A team of scientists has a plan to send a drone on Saturn largest moon. This mission will give researchers to explore the moon from…
Supernova 1987A was the closest exploding star seen in modern times. It occurred in the Large Magellanic Cloud, a small galaxy that orbits our own Milky Way. Given the incredible amounts of energy in a supernova explosion, as much as the sun creates during its entire lifetime, another erroneous doomsday theory is that such an explosion could happen in 2012 and harm life on Earth. However, given the vastness of space and the long times between supernovae, astronomers can say with certainty that there is no threatening star close enough to hurt Earth. Astronomers estimate that, on average, about one or two supernovae explode each century in our galaxy. But for Earth’s ozone layer to experience damage from a supernova, the blast must occur less than 50 light-years away.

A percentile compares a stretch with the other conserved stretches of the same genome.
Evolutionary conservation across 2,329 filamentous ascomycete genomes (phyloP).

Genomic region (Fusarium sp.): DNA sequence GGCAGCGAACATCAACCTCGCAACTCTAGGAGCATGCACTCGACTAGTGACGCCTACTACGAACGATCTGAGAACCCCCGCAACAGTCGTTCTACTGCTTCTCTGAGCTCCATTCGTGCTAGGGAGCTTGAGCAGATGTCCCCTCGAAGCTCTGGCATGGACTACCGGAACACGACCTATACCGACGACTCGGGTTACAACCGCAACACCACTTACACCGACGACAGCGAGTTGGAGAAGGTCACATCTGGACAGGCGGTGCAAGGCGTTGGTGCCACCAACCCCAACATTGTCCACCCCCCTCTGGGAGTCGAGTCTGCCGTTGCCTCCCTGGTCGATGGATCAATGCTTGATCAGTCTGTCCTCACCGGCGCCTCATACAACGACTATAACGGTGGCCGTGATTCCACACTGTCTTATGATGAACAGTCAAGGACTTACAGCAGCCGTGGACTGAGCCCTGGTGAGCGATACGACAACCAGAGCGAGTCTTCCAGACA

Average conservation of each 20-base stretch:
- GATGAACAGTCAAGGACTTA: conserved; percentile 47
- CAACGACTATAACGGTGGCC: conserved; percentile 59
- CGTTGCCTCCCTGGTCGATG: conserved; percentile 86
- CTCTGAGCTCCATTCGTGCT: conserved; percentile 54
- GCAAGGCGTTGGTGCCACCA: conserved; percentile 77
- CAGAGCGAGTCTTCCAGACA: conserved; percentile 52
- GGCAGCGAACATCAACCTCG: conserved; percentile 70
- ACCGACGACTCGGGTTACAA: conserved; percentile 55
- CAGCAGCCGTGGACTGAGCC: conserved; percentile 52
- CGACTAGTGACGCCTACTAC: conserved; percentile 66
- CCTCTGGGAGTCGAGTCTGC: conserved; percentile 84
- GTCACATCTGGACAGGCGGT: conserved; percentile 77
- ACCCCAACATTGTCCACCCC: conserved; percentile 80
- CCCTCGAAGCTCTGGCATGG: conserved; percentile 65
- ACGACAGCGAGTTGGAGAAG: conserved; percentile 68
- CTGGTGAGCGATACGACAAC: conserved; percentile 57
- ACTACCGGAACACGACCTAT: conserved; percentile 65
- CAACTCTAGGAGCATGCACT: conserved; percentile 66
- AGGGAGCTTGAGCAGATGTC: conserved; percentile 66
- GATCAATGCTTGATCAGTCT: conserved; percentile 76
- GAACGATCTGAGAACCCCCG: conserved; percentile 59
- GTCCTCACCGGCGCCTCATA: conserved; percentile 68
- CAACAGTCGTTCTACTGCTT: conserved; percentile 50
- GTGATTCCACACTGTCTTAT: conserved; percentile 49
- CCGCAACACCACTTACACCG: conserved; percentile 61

All of the nearby stars capable of going supernova are much farther than this. Another explosive event, called a gamma-ray burst (GRB), is often associated with supernovae. A gamma-ray burst could affect Earth in much the same way as a supernova, but only if its jet is directly pointed our way. Astronomers estimate that a gamma-ray burst could affect Earth from up to 10,000 light-years away with each separated by about 15 million years, on average. So far, the closest burst on record, known as GRB 031203, was 1.3 billion light-years away.
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